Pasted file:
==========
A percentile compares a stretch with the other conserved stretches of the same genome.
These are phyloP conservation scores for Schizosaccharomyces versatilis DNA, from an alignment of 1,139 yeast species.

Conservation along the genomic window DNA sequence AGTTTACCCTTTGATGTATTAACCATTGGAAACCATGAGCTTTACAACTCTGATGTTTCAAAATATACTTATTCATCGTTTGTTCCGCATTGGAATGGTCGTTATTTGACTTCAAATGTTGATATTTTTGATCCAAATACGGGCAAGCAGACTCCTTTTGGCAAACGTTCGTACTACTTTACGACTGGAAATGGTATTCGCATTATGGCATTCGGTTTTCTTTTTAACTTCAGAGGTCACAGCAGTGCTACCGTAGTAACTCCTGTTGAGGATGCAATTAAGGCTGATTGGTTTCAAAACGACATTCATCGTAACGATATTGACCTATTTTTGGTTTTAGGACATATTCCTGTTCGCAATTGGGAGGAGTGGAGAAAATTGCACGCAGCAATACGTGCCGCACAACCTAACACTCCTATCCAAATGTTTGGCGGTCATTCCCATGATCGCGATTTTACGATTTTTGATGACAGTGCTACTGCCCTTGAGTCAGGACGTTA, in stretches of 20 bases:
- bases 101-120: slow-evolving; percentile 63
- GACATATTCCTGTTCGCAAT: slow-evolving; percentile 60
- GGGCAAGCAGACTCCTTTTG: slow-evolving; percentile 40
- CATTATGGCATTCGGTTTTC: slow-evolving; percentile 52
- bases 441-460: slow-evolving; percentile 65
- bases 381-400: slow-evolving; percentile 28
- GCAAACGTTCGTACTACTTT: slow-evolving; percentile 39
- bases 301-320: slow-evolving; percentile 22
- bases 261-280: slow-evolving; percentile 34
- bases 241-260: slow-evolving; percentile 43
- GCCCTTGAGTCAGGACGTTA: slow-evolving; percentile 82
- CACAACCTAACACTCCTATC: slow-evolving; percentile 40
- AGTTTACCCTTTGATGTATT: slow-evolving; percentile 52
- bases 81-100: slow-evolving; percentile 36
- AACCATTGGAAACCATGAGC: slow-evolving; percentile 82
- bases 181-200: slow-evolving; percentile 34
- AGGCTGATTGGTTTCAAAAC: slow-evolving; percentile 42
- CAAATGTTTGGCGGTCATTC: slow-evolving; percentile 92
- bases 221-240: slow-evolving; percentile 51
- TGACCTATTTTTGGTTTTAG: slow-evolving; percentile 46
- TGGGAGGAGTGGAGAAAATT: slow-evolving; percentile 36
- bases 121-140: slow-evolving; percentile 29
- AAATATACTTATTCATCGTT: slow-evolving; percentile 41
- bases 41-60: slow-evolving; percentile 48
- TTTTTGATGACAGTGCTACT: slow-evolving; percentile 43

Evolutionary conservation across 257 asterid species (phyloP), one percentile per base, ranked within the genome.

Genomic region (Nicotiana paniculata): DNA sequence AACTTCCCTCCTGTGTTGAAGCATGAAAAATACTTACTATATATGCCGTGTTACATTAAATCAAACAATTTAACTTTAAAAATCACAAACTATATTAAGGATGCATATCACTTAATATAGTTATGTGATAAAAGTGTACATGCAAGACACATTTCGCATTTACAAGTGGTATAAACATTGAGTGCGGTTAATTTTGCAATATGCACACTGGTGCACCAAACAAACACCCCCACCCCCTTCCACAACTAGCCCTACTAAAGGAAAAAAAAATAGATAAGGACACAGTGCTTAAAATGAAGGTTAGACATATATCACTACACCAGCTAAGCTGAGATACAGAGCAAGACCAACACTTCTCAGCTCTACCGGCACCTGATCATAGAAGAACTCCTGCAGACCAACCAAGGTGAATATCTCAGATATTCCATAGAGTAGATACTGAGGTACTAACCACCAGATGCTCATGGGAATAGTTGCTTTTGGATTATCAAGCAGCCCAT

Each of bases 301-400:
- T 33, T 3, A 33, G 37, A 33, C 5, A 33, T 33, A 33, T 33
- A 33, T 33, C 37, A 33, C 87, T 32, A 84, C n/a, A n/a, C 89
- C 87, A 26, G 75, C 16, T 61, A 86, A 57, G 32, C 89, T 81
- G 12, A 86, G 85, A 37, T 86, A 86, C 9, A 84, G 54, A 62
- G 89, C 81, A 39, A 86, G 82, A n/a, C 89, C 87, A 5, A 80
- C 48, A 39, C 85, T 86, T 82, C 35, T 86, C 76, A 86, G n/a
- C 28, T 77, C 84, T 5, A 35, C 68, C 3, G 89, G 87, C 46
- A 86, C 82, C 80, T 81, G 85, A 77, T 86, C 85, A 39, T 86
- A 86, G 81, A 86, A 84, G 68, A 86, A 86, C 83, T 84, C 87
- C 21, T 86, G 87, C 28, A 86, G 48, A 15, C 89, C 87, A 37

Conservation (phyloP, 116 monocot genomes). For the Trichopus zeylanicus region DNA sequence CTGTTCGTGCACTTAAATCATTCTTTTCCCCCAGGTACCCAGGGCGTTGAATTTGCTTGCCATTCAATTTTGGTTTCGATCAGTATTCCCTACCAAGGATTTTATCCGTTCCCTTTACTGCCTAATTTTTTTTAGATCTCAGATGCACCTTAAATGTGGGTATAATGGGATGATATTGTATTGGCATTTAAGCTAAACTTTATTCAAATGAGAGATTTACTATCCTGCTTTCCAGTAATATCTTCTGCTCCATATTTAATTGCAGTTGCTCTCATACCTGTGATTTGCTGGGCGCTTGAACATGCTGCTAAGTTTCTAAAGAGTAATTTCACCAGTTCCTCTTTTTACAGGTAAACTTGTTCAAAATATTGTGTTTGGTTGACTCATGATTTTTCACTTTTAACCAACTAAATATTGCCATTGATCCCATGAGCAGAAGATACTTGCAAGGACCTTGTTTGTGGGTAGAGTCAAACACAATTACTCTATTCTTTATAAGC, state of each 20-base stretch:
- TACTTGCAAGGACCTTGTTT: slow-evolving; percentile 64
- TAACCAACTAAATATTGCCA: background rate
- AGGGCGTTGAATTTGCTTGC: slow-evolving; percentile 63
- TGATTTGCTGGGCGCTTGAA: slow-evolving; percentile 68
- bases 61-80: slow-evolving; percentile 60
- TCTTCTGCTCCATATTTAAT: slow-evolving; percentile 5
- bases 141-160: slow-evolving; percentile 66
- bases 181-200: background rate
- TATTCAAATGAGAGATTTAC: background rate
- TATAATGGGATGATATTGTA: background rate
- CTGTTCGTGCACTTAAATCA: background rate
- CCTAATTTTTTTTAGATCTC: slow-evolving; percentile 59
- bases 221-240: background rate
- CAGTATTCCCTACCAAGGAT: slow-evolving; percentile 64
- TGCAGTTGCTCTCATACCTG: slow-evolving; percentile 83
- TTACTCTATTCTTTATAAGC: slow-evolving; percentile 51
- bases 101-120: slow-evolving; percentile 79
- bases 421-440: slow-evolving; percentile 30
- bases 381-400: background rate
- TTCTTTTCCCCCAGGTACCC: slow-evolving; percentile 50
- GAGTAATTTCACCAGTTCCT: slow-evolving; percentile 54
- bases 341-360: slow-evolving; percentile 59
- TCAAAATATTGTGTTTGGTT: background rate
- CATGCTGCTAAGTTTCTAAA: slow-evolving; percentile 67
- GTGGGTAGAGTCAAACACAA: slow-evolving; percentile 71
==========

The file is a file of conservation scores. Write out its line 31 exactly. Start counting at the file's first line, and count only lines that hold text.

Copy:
Each of bases 301-400: